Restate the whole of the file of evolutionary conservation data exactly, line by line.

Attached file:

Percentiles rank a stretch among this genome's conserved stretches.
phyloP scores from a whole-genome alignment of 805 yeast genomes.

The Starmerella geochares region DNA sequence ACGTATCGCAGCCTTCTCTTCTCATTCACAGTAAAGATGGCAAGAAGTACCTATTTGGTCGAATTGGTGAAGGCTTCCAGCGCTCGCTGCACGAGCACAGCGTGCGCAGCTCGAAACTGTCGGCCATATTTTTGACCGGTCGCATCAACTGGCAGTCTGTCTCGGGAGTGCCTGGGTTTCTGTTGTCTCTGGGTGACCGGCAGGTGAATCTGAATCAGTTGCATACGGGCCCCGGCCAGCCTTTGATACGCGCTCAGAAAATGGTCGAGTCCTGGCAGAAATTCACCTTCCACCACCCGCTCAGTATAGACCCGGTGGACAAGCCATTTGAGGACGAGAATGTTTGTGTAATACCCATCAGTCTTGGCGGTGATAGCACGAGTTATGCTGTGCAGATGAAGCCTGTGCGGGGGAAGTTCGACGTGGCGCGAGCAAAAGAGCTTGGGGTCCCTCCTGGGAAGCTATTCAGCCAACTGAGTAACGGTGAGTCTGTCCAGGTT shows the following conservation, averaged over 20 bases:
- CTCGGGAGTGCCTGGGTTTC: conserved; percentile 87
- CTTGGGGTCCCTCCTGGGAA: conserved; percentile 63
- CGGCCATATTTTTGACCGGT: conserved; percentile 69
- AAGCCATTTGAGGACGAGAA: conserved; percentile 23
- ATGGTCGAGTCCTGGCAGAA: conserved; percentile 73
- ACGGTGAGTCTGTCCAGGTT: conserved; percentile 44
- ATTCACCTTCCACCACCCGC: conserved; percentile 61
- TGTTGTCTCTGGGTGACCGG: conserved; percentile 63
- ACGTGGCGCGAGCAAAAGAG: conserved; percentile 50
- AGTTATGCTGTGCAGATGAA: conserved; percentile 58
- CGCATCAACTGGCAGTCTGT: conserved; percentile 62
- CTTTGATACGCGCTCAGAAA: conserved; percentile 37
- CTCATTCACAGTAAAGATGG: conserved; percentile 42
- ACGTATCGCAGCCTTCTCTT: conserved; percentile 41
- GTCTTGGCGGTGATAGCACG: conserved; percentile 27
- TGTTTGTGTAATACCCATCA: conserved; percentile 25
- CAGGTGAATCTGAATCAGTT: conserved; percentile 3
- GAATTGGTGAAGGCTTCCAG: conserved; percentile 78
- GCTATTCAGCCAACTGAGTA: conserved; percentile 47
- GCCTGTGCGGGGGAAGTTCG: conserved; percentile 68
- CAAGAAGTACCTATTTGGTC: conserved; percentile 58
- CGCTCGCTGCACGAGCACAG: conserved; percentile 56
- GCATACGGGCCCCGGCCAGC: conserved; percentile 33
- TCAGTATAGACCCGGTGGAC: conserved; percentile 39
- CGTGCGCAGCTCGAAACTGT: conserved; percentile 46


Percentiles rank a stretch among this genome's conserved stretches.
phyloP scores from a whole-genome alignment of 805 yeast genomes.

The Starmerella geochares region DNA sequence ACGTATCGCAGCCTTCTCTTCTCATTCACAGTAAAGATGGCAAGAAGTACCTATTTGGTCGAATTGGTGAAGGCTTCCAGCGCTCGCTGCACGAGCACAGCGTGCGCAGCTCGAAACTGTCGGCCATATTTTTGACCGGTCGCATCAACTGGCAGTCTGTCTCGGGAGTGCCTGGGTTTCTGTTGTCTCTGGGTGACCGGCAGGTGAATCTGAATCAGTTGCATACGGGCCCCGGCCAGCCTTTGATACGCGCTCAGAAAATGGTCGAGTCCTGGCAGAAATTCACCTTCCACCACCCGCTCAGTATAGACCCGGTGGACAAGCCATTTGAGGACGAGAATGTTTGTGTAATACCCATCAGTCTTGGCGGTGATAGCACGAGTTATGCTGTGCAGATGAAGCCTGTGCGGGGGAAGTTCGACGTGGCGCGAGCAAAAGAGCTTGGGGTCCCTCCTGGGAAGCTATTCAGCCAACTGAGTAACGGTGAGTCTGTCCAGGTT shows the following conservation, averaged over 20 bases:
- CTCGGGAGTGCCTGGGTTTC: conserved; percentile 87
- CTTGGGGTCCCTCCTGGGAA: conserved; percentile 63
- CGGCCATATTTTTGACCGGT: conserved; percentile 69
- AAGCCATTTGAGGACGAGAA: conserved; percentile 23
- ATGGTCGAGTCCTGGCAGAA: conserved; percentile 73
- ACGGTGAGTCTGTCCAGGTT: conserved; percentile 44
- ATTCACCTTCCACCACCCGC: conserved; percentile 61
- TGTTGTCTCTGGGTGACCGG: conserved; percentile 63
- ACGTGGCGCGAGCAAAAGAG: conserved; percentile 50
- AGTTATGCTGTGCAGATGAA: conserved; percentile 58
- CGCATCAACTGGCAGTCTGT: conserved; percentile 62
- CTTTGATACGCGCTCAGAAA: conserved; percentile 37
- CTCATTCACAGTAAAGATGG: conserved; percentile 42
- ACGTATCGCAGCCTTCTCTT: conserved; percentile 41
- GTCTTGGCGGTGATAGCACG: conserved; percentile 27
- TGTTTGTGTAATACCCATCA: conserved; percentile 25
- CAGGTGAATCTGAATCAGTT: conserved; percentile 3
- GAATTGGTGAAGGCTTCCAG: conserved; percentile 78
- GCTATTCAGCCAACTGAGTA: conserved; percentile 47
- GCCTGTGCGGGGGAAGTTCG: conserved; percentile 68
- CAAGAAGTACCTATTTGGTC: conserved; percentile 58
- CGCTCGCTGCACGAGCACAG: conserved; percentile 56
- GCATACGGGCCCCGGCCAGC: conserved; percentile 33
- TCAGTATAGACCCGGTGGAC: conserved; percentile 39
- CGTGCGCAGCTCGAAACTGT: conserved; percentile 46